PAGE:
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Centre-Party Strength and Major-Party Divergence in Britain, 1945–2005


British elections exhibit two patterns contrary to expectations deriving from Duverger and Downs: centrist third parties (Liberals and their successors) win a large vote share; and the two major parties often espouse highly divergent policies. This article explores relations between the Liberal vote and left–right scores of the Labour and Conservative manifestos in the light of two hypotheses: the vacated centre posits that Liberals receive more votes when major parties diverge; the occupied centre proposes a lagged effect in which major parties diverge farther after Liberals do well in the preceding election. Data from elections since 1945 confirm the vacated-centre hypothesis, with Liberals benefiting about equally when the major parties diverge to the left and right, respectively. The results also support the occupied-centre hypothesis for Conservative party positions, but not for Labour’s. After considering explanations for this asymmetry, we identify historical events associated with turning points that our data reveal in post-war British politics.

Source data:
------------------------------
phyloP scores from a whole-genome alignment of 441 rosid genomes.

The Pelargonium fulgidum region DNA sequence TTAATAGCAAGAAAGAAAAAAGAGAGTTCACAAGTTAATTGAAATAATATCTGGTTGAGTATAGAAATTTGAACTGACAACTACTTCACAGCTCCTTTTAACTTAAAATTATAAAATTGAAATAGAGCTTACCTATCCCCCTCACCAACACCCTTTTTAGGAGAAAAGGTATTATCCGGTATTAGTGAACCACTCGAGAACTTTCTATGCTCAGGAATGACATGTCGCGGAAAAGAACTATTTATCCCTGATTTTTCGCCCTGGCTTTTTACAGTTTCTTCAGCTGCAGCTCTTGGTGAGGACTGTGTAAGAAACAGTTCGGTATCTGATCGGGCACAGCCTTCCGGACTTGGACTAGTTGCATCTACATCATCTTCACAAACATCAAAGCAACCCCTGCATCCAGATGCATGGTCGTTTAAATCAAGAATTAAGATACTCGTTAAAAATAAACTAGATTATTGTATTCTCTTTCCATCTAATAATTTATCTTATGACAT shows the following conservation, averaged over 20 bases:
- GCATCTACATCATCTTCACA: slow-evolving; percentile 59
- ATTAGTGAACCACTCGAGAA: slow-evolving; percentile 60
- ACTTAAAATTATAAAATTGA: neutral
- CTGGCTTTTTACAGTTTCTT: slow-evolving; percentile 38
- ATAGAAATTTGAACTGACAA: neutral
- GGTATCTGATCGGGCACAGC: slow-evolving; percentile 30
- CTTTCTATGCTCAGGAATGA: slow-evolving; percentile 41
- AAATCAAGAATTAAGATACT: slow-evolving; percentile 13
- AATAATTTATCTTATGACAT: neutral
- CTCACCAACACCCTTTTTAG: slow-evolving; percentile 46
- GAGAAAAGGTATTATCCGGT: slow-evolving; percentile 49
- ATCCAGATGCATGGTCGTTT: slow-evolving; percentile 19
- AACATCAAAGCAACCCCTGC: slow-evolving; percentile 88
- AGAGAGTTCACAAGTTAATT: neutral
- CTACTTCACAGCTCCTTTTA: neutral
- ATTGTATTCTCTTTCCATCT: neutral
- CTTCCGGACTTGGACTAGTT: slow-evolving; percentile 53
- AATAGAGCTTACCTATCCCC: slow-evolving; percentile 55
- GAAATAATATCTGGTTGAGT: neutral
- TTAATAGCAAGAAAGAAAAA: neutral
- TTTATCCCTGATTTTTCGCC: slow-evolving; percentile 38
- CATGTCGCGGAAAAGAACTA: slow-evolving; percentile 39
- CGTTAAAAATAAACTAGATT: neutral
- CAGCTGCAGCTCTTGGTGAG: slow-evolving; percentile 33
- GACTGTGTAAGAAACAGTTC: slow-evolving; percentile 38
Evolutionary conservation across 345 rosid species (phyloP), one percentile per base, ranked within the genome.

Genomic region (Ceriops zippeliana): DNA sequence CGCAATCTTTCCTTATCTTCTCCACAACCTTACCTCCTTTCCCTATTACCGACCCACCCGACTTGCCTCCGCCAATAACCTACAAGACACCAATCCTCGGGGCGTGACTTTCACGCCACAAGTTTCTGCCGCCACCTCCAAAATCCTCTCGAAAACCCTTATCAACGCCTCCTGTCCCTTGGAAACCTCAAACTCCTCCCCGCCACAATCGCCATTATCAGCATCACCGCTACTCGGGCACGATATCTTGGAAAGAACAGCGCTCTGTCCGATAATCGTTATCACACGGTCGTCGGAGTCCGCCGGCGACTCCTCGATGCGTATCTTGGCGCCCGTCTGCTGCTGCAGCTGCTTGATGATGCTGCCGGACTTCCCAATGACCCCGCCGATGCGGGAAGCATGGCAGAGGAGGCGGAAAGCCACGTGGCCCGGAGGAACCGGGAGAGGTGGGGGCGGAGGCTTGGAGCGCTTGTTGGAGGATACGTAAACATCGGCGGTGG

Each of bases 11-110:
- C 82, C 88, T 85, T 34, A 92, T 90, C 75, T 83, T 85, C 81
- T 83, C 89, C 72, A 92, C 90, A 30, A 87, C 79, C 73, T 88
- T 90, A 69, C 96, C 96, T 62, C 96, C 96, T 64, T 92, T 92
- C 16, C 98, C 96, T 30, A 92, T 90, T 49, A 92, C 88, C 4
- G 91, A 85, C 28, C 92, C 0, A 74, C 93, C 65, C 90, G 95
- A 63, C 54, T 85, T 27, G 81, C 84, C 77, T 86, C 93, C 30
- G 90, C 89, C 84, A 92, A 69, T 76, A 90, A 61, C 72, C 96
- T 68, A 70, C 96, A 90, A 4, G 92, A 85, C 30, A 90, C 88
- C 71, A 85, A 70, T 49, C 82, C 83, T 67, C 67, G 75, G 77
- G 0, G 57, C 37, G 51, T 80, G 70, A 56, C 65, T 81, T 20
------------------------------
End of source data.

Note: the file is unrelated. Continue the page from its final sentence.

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British Journal of Political Science
  • ISSN: 0007-1234
  • EISSN: 1469-2112
  • URL: /core/journals/british-journal-of-political-science
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